In Soccer in Sun and Shadow, Eduardo Galeano proclaims the United States to be “the home of baseball” and sarcastically describes efforts by the American media to herald soccer as “the sport of the future” during the 1994 World Cup.
Americans, however, do not necessarily appreciate soccer to a lesser extent than others. As of 2014, 3,055,148 young athletes are members of U.S. Youth Soccer leagues—more than are members of similar leagues in any other nation and 89 percent more than were members in 1990, the year during which the U.S. men’s national team qualified for the World Cup for the first time since 1950. An average of 21,574 fans attended Major League Soccer matches during the 2015 season—more than attended Primera División, Campeonato Brasileiro Série A and Ligue 1 matches in such nations as Argentina, Brazil and France, respectively, and 24 percent more than attended matches during the league’s inaugural season in 1996.
Rather, Americans play soccer less successfully than others, perhaps because they are less versed in the art of the game—its subtleties and its technicalities. The men’s national team, for instance, has experienced difficulty competing internationally, its best result being a third place finish in the 1930 World Cup. On the other hand, writes Amanda Ripley in The Atlantic, the women’s national team—having recently won its third World Cup—owes its success “more to speed and athleticism than to technique. With powerhouses like Germany and France finally getting serious about girls’ sports,” she continues, “the American women will likely face stiffer competition in the years ahead.”
The International Centre of Sports Studies recently found that the U.S. ranked 25th in its development of players who compete in the World Cup, behind such nations as Costa Rica, Ecuador, Honduras and Iran. “It’s the reality that European clubs don’t look to the U.S. as a place where players are being trained and developed,” says Jérôme de Bontin, the former director of the Association Sportive de Monaco Football Club and the former general manager of the New York Red Bulls.
“If you are the head of scouting, if you are a head coach and you’re looking at beefing up your roster, you’re more likely to go to Ecuador, Costa Rica and Honduras and not the U.S. That’s an unfortunate reality. The American player is not one that is highly prized, or for which there is an underlying demand in Europe.”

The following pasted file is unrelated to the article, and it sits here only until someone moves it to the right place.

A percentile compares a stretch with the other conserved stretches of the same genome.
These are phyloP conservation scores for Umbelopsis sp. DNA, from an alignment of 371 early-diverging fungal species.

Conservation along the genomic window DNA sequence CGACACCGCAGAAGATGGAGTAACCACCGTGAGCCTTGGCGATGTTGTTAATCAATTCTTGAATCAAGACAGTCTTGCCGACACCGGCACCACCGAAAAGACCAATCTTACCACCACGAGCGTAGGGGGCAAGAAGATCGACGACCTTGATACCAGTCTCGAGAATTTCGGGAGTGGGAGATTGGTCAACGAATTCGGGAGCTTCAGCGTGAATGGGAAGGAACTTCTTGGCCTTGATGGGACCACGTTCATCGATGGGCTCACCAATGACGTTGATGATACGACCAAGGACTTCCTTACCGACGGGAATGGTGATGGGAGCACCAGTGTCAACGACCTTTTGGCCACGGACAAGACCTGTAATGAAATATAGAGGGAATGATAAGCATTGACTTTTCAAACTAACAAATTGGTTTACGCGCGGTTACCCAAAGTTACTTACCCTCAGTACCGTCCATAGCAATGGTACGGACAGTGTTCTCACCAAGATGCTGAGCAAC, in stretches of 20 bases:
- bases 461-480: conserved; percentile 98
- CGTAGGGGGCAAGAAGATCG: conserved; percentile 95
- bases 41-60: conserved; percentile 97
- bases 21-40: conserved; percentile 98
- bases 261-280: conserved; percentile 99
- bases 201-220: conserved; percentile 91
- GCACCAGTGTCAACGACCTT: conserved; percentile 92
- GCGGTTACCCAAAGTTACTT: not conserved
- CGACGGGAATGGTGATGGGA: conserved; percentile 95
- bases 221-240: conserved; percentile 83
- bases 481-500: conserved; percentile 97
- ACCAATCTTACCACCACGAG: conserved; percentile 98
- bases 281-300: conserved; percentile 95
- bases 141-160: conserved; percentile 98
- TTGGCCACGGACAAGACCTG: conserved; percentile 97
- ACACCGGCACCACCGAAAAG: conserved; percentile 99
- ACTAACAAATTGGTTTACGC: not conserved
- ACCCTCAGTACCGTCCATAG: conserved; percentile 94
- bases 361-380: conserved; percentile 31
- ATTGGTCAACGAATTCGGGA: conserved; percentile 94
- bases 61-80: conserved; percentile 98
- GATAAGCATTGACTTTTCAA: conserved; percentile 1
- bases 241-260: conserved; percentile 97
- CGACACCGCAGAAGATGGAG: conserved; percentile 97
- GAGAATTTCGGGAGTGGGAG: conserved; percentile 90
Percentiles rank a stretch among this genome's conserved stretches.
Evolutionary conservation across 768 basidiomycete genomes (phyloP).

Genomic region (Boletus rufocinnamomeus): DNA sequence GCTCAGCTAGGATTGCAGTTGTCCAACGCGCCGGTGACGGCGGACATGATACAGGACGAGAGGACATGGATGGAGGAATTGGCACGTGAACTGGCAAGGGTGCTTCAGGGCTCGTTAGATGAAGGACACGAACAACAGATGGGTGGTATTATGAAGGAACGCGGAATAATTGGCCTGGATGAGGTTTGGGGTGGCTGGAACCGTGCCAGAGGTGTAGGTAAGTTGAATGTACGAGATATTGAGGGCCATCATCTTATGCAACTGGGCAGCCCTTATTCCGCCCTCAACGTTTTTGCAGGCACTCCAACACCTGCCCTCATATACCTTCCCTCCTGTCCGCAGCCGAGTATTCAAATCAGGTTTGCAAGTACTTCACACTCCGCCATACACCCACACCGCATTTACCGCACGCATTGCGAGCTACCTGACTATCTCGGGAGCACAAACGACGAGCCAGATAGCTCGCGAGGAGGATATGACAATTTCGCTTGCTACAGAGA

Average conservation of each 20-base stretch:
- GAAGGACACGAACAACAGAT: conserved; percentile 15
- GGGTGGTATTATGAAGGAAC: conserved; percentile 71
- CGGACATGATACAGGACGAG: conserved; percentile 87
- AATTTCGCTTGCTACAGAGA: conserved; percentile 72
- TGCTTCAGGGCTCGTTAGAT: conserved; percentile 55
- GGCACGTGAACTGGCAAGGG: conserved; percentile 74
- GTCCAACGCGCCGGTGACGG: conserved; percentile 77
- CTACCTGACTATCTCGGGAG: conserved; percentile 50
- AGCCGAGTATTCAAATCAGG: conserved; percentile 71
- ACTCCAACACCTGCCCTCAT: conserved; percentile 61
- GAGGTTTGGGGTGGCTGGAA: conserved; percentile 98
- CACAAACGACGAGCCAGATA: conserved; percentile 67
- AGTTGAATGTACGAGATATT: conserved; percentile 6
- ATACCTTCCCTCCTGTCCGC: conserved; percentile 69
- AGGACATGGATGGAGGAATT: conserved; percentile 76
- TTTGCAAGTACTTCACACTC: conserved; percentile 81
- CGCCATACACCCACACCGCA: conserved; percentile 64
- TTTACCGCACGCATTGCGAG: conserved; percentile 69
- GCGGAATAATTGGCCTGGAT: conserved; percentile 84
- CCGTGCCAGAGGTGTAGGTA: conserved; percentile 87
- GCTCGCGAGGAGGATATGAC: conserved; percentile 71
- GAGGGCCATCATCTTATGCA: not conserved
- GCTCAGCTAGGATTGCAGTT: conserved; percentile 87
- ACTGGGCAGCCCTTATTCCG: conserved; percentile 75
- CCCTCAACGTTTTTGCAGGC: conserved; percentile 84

Indeed, Los Angeles Galaxy midfielder Robbie Rogers explains in his memoir, Coming Out to Play, that his decision to attend the University of Maryland was made despite the constant reminders by his coaches and his father that the level of play there would be inferior to the level of play in the Netherlands, where he may have instead played for Philips Sport Vereniging or Sportclub Heerenveen. Similarly, Christian Pulisic, Emerson Hyndman, Junior Flores and Rubio Rubin, among other former U.S. Youth Soccer players, currently play for such European clubs as Borussia Dortmund, Fulham Football Club and Football Club Utrecht rather than for American collegiate teams or clubs.
That Americans play soccer less successfully than others is indicative not of their inferior athletic abilities but, rather, of their inferior development. As a result, in 2006, U.S. Soccer Federation executives reviewed the institutional development of elite soccer players worldwide and subsequently established the U.S. Soccer Development Academy, a league which emphasizes personal training, rather than competition, and endeavors to develop players for the men’s national team. The Academy includes 79 youth clubs from the MLS, the North American Soccer League and the United Soccer Leagues and has developed more than 180 professional players since its establishment in 2007. Nonetheless, the Academy is only one component necessary for the United States to master the art of the game and, thereby, compete at an elite level internationally.